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After Removing Mud Before Accident, BP's "Top Kill" Injects Mud to Stop Oil

BP's "top kill" maneuver to try to plug its ruptured well in the Gulf of Mexico uses mud to stop oil from surging up. But after arguments with the rig owner Transocean just before the explosion, BP decided to remove mud from the well.

BP is still knee-deep into executing its "top kill" maneuver--what some have called its "most ambitious effort to date" to plug the ruptured well in the Gulf that has spewed millions of gallons of crude. There have been some early reports of progress from BP and the Coast Guard, though the procedure is not complete and could still fail at any time.

The top kill, as the Los Angeles Times explained with this helpful graphic, involves filling the blowout preventer with heavy drilling mud in order to keep down the oil before sealing the well with cement.

Using mud to stop the oil from surging up--that's just what workers on the rig failed to do in the hours right before the explosion. Instead, they removed mud from the well, replacing it with seawater. The decision was a contentious one, according to new accounts of feuding between Transocean and BP in the hours before the explosion.

In a hearing on Wednesday, the chief mechanic on Transocean's Deepwater Horizon rig testified that a BP representative, in an argument that lasted for hours, "overruled drillers from rig owner Transocean and insisted on displacing protective drilling mud from the riser that connected the rig to the oil well," according to The Times-Picayune of New Orleans.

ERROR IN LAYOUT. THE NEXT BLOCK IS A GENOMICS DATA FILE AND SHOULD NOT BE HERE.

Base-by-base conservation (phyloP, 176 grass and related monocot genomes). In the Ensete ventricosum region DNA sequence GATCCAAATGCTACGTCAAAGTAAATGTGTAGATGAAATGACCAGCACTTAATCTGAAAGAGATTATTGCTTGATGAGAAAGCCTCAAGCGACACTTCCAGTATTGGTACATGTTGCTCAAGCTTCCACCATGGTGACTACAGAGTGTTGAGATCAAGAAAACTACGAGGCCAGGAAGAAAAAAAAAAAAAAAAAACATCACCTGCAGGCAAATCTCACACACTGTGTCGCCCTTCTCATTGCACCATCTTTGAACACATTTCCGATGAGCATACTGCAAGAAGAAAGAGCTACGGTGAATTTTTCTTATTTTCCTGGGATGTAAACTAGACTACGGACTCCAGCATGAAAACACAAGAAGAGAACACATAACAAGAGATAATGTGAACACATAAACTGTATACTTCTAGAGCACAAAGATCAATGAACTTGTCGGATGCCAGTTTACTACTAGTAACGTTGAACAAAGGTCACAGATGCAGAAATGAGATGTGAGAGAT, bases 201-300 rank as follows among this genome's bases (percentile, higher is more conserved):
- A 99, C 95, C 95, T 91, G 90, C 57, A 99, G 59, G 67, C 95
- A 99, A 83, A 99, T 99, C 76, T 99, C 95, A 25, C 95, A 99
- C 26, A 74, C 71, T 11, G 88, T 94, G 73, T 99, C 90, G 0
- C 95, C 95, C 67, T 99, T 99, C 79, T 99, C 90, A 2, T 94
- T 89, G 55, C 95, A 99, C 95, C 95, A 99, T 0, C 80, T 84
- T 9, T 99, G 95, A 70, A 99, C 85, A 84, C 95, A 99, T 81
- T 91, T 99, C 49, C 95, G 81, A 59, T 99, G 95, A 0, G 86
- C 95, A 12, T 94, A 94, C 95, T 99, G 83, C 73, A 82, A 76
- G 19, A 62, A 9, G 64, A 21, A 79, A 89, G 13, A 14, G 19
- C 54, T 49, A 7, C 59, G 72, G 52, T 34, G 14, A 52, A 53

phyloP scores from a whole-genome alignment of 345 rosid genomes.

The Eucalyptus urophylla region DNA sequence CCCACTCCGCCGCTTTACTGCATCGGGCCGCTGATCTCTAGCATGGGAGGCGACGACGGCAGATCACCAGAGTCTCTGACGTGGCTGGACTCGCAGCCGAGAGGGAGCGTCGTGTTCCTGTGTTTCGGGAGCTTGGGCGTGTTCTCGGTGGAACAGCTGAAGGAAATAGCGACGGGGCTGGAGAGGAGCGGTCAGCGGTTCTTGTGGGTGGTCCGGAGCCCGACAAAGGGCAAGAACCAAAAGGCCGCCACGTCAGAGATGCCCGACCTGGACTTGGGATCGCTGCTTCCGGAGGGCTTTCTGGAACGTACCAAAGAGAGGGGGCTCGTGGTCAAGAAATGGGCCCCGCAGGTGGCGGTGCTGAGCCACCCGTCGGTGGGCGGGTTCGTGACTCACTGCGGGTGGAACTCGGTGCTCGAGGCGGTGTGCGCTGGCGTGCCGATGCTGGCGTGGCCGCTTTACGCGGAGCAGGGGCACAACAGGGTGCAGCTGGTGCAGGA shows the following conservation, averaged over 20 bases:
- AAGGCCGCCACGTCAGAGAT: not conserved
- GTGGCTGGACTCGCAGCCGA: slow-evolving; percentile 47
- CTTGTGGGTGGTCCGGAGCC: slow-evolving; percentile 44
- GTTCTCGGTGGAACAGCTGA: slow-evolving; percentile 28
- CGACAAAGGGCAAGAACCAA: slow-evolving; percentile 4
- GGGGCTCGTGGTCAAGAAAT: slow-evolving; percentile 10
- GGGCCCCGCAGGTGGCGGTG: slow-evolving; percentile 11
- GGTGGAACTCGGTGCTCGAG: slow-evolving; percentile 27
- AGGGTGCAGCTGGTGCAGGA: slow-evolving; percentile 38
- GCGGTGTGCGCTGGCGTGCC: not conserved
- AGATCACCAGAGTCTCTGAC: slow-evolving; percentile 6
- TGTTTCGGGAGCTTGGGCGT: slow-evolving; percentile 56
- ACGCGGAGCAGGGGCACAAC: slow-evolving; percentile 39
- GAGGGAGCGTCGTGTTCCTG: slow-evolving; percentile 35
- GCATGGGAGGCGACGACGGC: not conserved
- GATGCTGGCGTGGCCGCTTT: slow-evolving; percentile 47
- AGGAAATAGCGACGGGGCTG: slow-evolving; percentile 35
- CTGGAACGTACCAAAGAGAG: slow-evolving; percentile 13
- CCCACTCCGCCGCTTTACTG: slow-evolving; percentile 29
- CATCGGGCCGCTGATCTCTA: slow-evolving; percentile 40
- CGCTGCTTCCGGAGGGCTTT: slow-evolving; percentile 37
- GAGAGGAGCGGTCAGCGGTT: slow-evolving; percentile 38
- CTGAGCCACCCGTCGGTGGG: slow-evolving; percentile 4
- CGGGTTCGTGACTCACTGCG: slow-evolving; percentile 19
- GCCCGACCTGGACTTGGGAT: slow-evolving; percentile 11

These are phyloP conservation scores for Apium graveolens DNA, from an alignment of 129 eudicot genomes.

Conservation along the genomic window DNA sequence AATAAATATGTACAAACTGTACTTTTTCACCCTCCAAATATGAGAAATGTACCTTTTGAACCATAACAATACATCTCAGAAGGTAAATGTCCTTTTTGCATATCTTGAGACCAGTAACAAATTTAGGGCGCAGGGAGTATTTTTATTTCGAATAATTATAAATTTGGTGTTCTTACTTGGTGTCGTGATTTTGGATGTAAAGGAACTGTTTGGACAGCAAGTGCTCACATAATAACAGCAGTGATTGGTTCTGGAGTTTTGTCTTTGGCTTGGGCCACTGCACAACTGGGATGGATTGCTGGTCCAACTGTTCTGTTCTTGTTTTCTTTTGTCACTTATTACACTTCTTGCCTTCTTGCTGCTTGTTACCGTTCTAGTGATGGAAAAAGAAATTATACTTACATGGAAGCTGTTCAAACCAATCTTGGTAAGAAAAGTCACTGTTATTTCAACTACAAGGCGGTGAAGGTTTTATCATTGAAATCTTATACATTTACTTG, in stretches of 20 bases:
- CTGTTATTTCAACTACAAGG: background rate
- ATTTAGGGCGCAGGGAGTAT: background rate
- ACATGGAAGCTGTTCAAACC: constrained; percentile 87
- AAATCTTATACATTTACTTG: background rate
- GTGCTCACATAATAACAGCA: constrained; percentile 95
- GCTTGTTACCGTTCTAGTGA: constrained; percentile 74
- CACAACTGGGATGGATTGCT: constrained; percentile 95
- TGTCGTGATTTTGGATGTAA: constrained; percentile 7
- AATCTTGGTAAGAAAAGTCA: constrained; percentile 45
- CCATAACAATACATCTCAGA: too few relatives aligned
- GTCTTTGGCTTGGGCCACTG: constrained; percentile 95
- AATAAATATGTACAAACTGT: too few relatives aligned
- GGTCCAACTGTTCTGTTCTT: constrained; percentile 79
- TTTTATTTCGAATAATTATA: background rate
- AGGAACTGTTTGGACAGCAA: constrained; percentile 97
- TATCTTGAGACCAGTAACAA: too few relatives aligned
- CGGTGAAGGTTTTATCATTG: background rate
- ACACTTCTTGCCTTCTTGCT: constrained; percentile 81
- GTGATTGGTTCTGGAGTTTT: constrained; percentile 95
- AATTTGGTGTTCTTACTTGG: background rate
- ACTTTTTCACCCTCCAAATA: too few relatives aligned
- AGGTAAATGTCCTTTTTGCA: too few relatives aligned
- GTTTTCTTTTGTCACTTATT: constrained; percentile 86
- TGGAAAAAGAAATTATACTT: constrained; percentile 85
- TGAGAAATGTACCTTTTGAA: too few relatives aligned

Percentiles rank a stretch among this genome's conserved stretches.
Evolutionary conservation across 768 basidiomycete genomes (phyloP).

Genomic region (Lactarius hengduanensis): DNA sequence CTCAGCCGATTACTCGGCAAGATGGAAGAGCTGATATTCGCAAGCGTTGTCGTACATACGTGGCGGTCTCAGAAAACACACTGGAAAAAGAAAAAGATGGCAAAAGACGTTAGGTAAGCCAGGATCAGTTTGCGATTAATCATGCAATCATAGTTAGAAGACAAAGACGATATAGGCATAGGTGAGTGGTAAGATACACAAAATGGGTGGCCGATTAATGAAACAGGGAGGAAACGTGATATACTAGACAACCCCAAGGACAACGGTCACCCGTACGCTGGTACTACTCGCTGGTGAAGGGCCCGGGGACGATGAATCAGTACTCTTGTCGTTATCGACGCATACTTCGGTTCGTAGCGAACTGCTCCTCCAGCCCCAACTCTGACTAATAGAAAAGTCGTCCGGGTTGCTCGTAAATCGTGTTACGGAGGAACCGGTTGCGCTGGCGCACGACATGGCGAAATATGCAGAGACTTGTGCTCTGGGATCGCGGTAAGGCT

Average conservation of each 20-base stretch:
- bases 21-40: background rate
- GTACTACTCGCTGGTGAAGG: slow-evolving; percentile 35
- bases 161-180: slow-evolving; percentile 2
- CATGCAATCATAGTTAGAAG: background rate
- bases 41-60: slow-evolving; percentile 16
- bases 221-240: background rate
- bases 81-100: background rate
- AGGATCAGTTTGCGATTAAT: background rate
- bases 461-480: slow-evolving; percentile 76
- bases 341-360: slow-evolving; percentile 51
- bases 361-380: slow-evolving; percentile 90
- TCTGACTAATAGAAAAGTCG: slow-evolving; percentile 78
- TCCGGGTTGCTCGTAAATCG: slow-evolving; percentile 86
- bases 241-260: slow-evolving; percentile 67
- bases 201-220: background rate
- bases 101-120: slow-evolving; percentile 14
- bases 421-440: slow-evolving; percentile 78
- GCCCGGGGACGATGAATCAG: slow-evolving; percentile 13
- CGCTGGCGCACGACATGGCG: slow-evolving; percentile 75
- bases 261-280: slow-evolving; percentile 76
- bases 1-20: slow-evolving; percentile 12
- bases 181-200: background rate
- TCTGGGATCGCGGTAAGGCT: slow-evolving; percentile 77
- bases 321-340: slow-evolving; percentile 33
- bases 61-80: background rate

As one petroleum engineering expert pointed out to The New York Times, it is not unusual to remove mud before finishing off a well, but a senior Transocean manager complained that BP was "taking shortcuts" in removing the heavy mud and replacing it with seawater, according to witness statements reported on Wednesday by The Associated Press.

The argument between Transocean and BP was earlier reported on "60 Minutes," and has since been confirmed by testimony and company documents submitted to Congress.

When Scott Pelley of "60 Minutes" asked Bob Bea, a UC Berkeley engineering professor, why BP would ask for the removal of the mud, Bea responded:

"It expedites the subsequent steps."

"It's a matter of going faster," Pelley remarked.

"Faster, sure," Bea replied. ...

"If the 'mud' had been left in the column, would there have been a blowout?" Pelley asked.

"It doesn't look like it," Bea replied.

Now that BP has been desperately trying to inject the mud back into the system to plug the well, it appears as if the decision to remove it from the system may not have been wise, to say the least.

BP said the top kill could take up to two days to complete, and results will not be immediate. It has promised to provide live video feeds from the seabed throughout the top kill procedure, but its website's transmissions have been intermittent. We've been watching and have had more luck watching the same feeds elsewhere.

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